Facebook and Netflix are sternly warning hundreds of millions of users like you about a spate of massive data breaches that could put your accounts at risk. This comes on the heels of scary and serious breaches.
Your emails, for instance, are very likely being sold on the Dark Web. We told you last month about a massive data breach when 273 million passwords were stolen from Google, Yahoo and Microsoft. (Click here now to read more about this alarming breach.)
Facebook and Netflix are alarmed about that breach, plus others we recently told you about. LinkedIn, for instance, recently revealed that 117 million of its subscribers' login credentials were stolen and are for sale. Incredibly, in that hack, 64 percent of stolen passwords were "123456." If that's your password, hackers can guess it in less than a second. Anyone could guess that.
Facebook and Netflix are being proactive about warning you that your password may be at risk. The problem stems from using the same passwords for multiple sites, like Facebook and Netflix and your bank and wherever else you need to log in.
Netflix, for instance, has a software program called Scumblr that directly addresses this problem. They use it to scan email addresses and passwords that were stolen in data breaches, like the LinkedIn breach. Then, if Scumblr finds your credentials, Netflix will force you to change your password.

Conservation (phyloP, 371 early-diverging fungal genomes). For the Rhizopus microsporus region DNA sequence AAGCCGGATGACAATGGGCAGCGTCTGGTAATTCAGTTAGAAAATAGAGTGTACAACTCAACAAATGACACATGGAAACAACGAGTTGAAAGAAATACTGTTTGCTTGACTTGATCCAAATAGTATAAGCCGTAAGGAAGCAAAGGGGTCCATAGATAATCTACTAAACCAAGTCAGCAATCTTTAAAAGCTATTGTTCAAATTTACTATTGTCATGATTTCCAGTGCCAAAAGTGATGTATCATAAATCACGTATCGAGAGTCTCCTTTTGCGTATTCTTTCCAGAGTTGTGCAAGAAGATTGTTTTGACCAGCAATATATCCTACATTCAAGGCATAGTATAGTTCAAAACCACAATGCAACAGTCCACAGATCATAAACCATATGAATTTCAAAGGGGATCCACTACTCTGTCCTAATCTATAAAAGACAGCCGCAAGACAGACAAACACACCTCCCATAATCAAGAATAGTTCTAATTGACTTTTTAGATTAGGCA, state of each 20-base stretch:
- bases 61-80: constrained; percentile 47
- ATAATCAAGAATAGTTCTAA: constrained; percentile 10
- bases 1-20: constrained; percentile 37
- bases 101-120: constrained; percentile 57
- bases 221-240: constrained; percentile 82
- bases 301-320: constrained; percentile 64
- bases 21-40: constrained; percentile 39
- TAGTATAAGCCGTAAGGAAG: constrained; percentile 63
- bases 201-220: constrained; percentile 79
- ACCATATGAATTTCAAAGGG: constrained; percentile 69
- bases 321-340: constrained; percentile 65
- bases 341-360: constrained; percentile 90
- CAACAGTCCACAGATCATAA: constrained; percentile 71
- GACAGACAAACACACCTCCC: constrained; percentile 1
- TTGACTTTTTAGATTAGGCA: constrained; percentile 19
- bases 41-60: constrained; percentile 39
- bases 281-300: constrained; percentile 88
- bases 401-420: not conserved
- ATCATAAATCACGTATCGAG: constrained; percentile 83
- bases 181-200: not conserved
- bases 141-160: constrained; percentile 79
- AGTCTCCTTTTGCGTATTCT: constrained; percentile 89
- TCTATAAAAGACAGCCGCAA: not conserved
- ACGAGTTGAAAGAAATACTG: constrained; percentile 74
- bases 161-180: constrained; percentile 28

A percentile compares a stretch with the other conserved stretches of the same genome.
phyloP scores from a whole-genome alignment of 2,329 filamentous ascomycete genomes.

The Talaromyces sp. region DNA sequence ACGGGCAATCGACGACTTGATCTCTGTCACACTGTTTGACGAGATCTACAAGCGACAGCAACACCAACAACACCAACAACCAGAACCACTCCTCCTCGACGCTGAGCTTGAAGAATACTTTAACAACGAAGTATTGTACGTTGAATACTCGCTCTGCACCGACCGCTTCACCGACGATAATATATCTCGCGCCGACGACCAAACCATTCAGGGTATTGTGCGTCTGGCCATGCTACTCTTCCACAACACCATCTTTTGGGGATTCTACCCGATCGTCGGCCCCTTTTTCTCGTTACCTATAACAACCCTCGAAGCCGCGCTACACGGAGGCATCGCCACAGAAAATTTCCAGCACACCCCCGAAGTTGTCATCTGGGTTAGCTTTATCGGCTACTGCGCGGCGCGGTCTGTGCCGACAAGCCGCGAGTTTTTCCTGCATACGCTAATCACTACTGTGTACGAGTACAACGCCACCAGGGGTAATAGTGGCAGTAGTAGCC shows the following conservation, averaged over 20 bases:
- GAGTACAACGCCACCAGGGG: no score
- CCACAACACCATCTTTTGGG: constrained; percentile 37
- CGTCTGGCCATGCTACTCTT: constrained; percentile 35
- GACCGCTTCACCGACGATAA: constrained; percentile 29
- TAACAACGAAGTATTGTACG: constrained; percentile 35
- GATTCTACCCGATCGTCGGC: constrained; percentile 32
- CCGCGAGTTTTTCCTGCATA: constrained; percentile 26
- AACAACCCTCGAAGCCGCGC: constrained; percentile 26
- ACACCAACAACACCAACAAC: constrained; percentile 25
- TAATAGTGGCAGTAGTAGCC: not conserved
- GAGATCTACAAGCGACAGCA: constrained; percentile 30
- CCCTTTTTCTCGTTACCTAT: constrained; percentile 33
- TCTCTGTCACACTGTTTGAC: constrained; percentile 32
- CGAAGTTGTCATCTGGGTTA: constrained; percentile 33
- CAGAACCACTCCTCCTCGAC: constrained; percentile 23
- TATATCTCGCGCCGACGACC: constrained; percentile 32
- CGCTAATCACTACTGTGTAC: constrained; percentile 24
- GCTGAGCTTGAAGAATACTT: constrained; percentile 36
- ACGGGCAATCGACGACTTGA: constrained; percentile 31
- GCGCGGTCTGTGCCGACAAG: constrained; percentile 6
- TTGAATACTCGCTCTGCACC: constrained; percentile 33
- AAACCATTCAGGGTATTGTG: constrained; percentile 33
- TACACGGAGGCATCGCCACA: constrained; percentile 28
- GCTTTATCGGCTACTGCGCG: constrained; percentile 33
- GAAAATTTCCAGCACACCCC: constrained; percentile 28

You may have received an email from Netflix, saying: "We believe your Netflix account credentials may have been included in a recent release of email addresses and passwords from an older breach at another company. Just to be safe, we've reset your password as a precautionary measure."
Facebook has used a similar method to find your stolen passwords, then alerting you about it.
Here's the problem. When your email address and passwords are stolen, hackers then try to use those credentials to access your other accounts. That could be Netflix, Facebook, your bank, and so on.
In other words, if you don't have an extremely secure password, cybercriminals can use it to access your private information, including your financial information.
Here's what you need to do now.
1: Create a secure password
If you think it's a hassle to come up with secure passwords for all your different accounts, it isn't. Follow these easy steps:
- Use a free password generator like Random Password Generator to create secure passwords for you
- Or, create your own complex password with at least eight characters, including upper- and lower-case letters, numbers and symbols
- Use a passphrase that you'll easily remember but hackers will never guess, like CoyotesNo42!
- Keep it simple: Use a FREE password manager to hide all your passwords behind one password. It's an easy way to create complex passwords, safely store them, and retrieve them whenever you need them.
Then, take one more very important security precaution.
2. Set up two-factor authentication. It's simple to do for your Amazon, Facebook, Microsoft, Google and Apple accounts. Basically, before someone can change your password or log into your account from a new phone, tablet or computer, they need a special code. But only you know the code, as it is delivered to your phone via text message.